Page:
JP, State must file evidence opposing Adrian Scoon’s challenge to warrants

The content originally appeared on: Trinidad and Tobago Newsday

Adrian Scoon –

A HIGH COURT judge has ordered evidence to be filed opposing a challenge by businessman Adrian Scoon, who has received a judge’s permission to challenge the validity of search warrants authorised by a justice of the peace. The warrans were issued to the police for part of their investigation of a Boxing Day event on his Ocean Pelican vessel.

Scoon has since been charged for alleged breaches of the public health regulations and is expected to appear in court later this month to answer the charges, after being served with a summons in February.

In January, Justice Ricky Rahim granted Scoon leave to file his judicial review application against JP Oliver Boodhu, who signed off on the search warrants police used to search Scoon’s Maraval apartment and his office at Queen’s Park West, Port of Spain, earlier that month.

The police were in search of evidence that Scoon or his company allegedly breached public health regulations by operating a party boat, contrary to regulation 4 of the public health regulations; held a public party contrary to the regulations; and had a gathering in a public place contrary to regulation 3.

The officer in charge of the investigations, Insp Clifton Ramjattan, also sought a special warrant under the Interception of Communications Act to compel Scoon to give the police access to a cellphone and laptop taken during the searches, or information relating to the promotion of the December 26, 2021 Seaside brunch event on the Ocean Pelican.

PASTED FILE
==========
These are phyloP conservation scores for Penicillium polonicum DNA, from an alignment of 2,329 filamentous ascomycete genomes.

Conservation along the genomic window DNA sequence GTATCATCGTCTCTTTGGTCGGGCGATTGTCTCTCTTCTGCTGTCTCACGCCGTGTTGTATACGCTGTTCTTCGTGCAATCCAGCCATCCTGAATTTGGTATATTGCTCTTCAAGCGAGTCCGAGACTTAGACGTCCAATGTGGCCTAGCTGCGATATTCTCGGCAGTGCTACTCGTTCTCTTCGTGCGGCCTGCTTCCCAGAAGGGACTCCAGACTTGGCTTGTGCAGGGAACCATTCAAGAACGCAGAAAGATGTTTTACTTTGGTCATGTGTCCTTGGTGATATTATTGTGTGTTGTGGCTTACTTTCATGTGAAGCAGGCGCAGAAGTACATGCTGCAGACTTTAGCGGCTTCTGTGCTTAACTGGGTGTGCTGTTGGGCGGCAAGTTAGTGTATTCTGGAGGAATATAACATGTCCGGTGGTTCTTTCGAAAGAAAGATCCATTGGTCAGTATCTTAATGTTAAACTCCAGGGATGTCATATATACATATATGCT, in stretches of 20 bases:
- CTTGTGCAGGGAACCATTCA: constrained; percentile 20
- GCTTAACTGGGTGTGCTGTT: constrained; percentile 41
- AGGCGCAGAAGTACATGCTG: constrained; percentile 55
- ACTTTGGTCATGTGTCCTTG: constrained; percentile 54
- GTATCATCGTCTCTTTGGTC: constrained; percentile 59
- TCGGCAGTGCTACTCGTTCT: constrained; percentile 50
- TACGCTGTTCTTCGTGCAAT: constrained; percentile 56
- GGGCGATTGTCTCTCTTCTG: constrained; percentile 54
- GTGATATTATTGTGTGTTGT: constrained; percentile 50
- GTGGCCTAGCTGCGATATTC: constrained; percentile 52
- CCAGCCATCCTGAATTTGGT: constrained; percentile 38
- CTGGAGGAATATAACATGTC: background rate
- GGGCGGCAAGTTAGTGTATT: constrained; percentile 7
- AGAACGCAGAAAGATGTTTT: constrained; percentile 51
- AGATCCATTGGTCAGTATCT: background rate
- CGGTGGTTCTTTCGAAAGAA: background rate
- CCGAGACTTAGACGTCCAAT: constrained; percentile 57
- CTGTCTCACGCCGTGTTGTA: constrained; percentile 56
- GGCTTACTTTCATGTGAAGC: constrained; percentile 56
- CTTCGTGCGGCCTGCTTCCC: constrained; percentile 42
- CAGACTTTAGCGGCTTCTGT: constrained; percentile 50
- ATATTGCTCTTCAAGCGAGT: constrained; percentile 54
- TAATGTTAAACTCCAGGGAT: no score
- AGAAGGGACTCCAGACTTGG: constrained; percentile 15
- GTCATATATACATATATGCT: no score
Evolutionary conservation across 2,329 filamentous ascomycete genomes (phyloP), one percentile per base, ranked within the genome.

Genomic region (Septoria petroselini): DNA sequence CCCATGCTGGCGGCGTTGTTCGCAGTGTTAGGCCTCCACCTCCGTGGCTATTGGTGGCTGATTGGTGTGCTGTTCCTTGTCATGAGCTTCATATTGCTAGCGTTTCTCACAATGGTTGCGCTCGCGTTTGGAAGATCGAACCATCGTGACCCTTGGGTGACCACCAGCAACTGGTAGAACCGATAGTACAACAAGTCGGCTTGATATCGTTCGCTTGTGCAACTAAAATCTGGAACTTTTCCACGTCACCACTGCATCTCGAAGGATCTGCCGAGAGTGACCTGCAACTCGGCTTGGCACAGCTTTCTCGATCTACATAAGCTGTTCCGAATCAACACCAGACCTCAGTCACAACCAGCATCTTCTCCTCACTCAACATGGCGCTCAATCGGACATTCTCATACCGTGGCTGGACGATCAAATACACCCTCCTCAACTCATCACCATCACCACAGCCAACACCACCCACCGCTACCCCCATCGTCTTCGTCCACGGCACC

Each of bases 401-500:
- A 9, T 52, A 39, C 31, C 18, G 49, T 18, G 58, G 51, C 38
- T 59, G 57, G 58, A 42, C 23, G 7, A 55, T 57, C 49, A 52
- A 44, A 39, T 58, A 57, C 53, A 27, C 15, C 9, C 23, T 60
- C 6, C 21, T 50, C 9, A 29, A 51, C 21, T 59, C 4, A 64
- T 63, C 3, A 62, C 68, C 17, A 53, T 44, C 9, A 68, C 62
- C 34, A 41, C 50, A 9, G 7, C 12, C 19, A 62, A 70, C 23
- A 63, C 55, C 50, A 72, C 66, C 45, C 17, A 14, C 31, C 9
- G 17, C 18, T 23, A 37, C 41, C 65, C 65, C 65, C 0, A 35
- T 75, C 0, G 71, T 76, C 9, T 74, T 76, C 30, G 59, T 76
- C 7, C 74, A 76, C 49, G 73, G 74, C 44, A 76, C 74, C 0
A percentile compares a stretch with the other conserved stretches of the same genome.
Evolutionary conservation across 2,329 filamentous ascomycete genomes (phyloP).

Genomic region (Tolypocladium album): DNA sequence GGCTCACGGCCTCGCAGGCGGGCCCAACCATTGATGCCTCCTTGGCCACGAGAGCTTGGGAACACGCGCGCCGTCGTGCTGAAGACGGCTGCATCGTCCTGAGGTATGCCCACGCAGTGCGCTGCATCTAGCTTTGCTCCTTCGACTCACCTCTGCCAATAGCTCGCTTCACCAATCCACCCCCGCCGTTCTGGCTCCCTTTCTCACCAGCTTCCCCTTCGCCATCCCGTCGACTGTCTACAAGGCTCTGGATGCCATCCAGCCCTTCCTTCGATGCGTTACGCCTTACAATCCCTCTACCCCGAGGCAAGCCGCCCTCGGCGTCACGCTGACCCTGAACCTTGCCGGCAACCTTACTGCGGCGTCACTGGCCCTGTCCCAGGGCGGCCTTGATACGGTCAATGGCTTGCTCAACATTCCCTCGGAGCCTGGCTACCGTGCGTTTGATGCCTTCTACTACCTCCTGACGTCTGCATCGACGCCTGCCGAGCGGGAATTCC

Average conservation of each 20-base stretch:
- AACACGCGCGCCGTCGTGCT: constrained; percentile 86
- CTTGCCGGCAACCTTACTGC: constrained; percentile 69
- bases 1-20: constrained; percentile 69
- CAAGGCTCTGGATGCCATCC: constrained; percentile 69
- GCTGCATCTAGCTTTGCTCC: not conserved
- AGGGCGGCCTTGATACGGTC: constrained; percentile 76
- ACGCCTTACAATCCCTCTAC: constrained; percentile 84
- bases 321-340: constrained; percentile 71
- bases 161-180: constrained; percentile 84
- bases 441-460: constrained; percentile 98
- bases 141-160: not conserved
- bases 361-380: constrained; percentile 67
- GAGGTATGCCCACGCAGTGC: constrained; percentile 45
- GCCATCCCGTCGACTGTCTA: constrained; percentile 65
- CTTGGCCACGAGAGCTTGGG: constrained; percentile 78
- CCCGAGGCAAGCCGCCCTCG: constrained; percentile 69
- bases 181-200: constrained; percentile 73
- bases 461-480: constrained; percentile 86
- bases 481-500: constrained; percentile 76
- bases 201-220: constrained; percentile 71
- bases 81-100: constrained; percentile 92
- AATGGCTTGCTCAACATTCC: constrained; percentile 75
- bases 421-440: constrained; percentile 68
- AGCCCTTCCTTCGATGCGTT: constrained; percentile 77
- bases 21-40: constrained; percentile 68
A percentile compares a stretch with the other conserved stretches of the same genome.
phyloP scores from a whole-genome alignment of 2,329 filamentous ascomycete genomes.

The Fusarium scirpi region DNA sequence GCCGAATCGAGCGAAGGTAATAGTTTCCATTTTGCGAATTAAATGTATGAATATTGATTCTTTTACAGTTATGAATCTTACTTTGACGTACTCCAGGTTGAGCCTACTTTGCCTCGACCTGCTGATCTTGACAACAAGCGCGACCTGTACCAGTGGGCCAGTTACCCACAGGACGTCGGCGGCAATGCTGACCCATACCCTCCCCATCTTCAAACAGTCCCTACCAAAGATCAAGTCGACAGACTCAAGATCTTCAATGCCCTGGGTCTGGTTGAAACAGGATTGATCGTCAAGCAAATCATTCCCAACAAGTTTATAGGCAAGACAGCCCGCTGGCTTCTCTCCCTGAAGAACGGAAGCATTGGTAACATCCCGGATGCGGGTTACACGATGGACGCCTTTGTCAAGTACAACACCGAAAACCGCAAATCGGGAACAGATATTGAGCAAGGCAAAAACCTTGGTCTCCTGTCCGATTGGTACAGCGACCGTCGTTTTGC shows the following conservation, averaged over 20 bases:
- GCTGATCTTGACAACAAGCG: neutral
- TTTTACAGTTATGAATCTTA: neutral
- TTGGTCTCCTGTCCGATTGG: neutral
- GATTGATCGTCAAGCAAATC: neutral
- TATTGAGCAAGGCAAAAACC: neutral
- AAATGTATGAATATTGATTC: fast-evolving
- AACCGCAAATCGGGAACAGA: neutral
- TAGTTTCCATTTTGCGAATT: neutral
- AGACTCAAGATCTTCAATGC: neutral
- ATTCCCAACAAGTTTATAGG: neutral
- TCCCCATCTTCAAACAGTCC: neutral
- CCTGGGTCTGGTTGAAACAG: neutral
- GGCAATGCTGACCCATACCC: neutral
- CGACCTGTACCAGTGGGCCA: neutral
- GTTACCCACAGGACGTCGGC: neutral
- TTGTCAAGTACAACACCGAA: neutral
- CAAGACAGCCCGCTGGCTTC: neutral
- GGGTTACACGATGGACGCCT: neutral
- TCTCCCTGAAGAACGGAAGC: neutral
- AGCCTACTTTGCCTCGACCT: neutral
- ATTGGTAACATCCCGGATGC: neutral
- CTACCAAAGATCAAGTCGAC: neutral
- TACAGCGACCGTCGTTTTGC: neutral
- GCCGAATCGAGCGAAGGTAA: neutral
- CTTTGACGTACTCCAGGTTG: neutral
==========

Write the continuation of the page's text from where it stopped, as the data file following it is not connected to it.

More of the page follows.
This was eventually denied by Justice Geoffrey Henderson, who held what the police were asking for was excessive and disproportionate.

At Monday’s hearing before Rahim, the JP was again a no-show in court, He has failed to appear since the matter was filed in January, despite being served with the proceedings.

And, although the State, through the Solicitor General’s department, was served with the court’s order granting leave, it was not served with notification of Monday’s hearing, so the defence did not appear.

Rahim ordered both the JP and the State to be served again and gave directions for them to file affidavits in opposition to Scoon’s judicial review claim.

Written submissions are also expected to be made, after which the judge will give his decision.

On January 5, police searched Scoon’s home and offices as part of their investigation of the brunch event, when some 100 people were detained on the craft, which Scoon claimed had been converted into “a floating restaurant.”

Those detained after the event were released. During the search, police seized Scoon’s cellphone, laptop and other electronic devices and also sought the special warrant after he refused to give them the passwords and other data.

The searches came after the special restaurant licences issued to him for the Ocean Pelican were reportedly revoked by the comptroller of the Customs and Excise Division when Finance Minister Colm Imbert revealed he had raised concerns over granting them because of pandemic restrictions.

Scoon has insisted he had permission to operate the vessel as a floating restaurant and complied with safe-zone protocols.

He is represented by attorneys Kiel Taklalsingh and Stefan Ramkissoon.